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Denote by $\newcommand{\bC}{\mathbb{C}}$ $\newcommand{\bT}{\mathbb{T}}$ $\bT^N$ the real torus

$$\mathbb{T}^N :=\bigl\lbrace\vec{z}\in\bC^N;\;\;|z_1|=\cdots =|z_N|=1\bigr\rbrace$$

To each $\newcommand{\vez}{\vec{z}}$ $\vez\in\bT^N$ we associate the $N\times N$ Vandermonde matrix $V(\vec{z})$

$$V_{ij}(\vec{z})= z_j^{i-1}. $$

Now form the hermitian and positive semi-definite matrix

$$ A(\vez)= V(\vez)^\ast \cdot V(\vez). $$

As is well known $A(\vez)$ is invertible if and only if $\vez$ is nondegenerate, i.e., the components $z_j$ are pairwise distinct. In general

$$\dim \ker A(\vez) = N-\nu(\vez), $$

where $\nu(\vez)$ denotes the number of distinct elements in the list $(z_1,\dotsc,z_N)$. Denote by $\lambda_1(\vez)$ the smallest eigenvalue of $A(\vez)$. The map

$$\bT^N\ni \vez\mapsto \lambda_1(\vez) \in [0,\infty) $$

is continuous and semi-algebraic and vanishes exactly when $\det A(\vez)$ vanishes, where we recall that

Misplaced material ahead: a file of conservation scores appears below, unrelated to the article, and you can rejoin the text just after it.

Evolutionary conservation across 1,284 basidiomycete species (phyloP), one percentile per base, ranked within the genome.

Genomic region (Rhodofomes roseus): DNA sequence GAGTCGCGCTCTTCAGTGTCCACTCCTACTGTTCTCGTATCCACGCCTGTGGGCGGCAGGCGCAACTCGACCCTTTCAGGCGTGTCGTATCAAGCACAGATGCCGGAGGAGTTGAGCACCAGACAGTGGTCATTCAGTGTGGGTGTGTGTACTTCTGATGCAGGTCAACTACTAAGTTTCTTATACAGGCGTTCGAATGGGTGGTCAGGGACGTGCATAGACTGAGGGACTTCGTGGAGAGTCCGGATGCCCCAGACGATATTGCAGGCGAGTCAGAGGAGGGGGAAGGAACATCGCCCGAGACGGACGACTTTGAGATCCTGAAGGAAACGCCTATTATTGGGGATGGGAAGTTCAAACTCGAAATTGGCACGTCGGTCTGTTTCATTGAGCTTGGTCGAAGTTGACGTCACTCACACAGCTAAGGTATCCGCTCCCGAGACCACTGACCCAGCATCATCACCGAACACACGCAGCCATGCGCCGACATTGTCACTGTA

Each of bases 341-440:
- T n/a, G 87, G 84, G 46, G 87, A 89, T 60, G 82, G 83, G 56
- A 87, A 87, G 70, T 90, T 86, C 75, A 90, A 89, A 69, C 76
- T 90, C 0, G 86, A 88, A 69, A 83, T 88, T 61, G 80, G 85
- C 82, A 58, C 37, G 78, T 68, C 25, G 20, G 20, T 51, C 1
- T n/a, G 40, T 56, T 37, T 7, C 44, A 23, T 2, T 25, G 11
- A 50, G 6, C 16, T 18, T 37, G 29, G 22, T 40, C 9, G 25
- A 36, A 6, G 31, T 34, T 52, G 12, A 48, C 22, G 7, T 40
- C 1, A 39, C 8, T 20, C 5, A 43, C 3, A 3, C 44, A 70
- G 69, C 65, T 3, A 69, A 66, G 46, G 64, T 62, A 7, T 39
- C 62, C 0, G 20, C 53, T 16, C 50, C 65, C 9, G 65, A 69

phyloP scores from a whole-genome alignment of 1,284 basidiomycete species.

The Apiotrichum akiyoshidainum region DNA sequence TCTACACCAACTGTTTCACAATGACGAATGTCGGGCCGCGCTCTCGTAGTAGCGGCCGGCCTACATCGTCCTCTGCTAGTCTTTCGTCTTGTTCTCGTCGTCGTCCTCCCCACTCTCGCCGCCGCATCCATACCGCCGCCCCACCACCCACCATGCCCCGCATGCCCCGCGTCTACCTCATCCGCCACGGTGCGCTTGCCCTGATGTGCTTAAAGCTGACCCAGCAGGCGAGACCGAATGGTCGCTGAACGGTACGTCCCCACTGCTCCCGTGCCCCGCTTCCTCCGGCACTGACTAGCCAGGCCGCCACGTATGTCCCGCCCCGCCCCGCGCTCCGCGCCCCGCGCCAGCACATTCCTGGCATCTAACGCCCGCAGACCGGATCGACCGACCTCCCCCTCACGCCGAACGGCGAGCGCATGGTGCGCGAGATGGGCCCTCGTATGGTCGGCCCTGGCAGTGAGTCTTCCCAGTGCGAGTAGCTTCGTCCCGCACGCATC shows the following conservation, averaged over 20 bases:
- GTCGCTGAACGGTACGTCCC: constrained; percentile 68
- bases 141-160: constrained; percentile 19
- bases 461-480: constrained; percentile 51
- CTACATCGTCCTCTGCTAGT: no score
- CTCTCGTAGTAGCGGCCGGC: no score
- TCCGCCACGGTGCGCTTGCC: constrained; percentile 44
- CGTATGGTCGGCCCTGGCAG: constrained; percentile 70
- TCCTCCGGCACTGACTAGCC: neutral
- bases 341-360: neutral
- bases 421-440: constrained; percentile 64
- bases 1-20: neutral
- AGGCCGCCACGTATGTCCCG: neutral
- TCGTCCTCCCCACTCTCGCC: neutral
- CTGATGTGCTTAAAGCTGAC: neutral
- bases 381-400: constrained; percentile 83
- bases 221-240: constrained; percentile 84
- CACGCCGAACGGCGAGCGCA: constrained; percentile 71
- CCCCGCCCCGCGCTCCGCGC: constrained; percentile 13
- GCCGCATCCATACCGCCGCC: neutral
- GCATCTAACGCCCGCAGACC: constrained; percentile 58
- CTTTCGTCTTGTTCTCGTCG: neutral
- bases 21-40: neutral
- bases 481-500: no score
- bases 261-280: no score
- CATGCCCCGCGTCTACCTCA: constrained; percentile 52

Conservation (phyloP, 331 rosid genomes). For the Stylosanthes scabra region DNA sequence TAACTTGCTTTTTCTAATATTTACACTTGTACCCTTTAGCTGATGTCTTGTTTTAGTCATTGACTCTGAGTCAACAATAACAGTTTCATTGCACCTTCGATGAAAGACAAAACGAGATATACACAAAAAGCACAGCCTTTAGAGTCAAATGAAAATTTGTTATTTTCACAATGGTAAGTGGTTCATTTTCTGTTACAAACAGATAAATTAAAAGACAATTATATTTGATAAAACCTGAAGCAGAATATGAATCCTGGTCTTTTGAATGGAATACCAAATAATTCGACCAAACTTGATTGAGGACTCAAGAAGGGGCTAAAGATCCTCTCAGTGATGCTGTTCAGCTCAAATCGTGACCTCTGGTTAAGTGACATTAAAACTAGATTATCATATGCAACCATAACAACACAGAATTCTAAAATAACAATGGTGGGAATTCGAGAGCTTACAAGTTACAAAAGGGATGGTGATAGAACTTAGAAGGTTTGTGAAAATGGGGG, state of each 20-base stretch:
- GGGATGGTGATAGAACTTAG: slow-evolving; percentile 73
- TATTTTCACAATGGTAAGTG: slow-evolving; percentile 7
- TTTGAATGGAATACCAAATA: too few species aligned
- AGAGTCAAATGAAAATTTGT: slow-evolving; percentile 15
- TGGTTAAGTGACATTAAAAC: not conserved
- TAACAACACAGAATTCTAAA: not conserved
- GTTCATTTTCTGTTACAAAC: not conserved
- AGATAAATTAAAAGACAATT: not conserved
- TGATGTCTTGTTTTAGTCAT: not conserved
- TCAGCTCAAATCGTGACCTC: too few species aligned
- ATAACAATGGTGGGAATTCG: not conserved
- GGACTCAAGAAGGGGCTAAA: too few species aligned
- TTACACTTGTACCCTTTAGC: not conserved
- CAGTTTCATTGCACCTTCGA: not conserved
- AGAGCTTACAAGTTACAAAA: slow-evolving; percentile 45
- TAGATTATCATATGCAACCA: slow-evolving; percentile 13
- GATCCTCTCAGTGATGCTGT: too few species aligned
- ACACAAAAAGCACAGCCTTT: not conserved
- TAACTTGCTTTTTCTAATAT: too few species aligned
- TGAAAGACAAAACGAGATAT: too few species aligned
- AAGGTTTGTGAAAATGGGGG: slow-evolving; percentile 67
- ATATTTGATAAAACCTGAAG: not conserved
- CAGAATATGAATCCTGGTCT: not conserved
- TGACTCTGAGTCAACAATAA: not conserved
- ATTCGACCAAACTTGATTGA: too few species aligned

$$ \det A(\vez)=\prod_{j > k} |z_j-z_k|^2. $$

We deduce from the Lojasewicz's inequality that there exists a positive rational number $r$ and a constant $C=C_r>0$ such that

$$ \lambda_1(\vez)\geq C(\det A(\vez) )^r,\;\;\forall\vec{z}\in\bT^N. \tag{1} $$

Observe that if $(1)$ holds for some $r$ and $C$, it also holds for any given $r'>r$ (with a different constant $C$). Denote by $R$ the set of $r$'s for which $(1)$ holds, and set $\rho:=\inf R$. Note that

$$\lambda_1(\vez) \leq \bigl( \det A(\vez)\bigr)^{\frac{1}{N}}, $$

which shows that $\rho\geq \frac{1}{N}$.

  1. Is it true that $\rho=\frac{1}{N}$, i.e., for any $\varepsilon >0$ there exists $C=C_\varepsilon >0$ such that $$ \lambda_1(\vez) \geq C\bigl( \det A(\vez)\bigr)^{\frac{1}{N}+\varepsilon} ? $$

  2. Can one indicate another explicit and notrivial lower bound for $\lambda_1(\vez)$?

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Dear Liviu Nicolaescu, if you do not mind, I have tried to adjust the references you included. – Giuseppe Dec 5 '12 at 20:18
Thanks! I've had some problems with MathJax. – Liviu Nicolaescu Dec 5 '12 at 20:58

The answer on the first question is no. Consider what happens if two points (say $z_1$ and $z_2$), approach each other. Then only one eigenvalue approaches zero (just by trivial rank consideration), and $\lambda_1\leq C\det A$.

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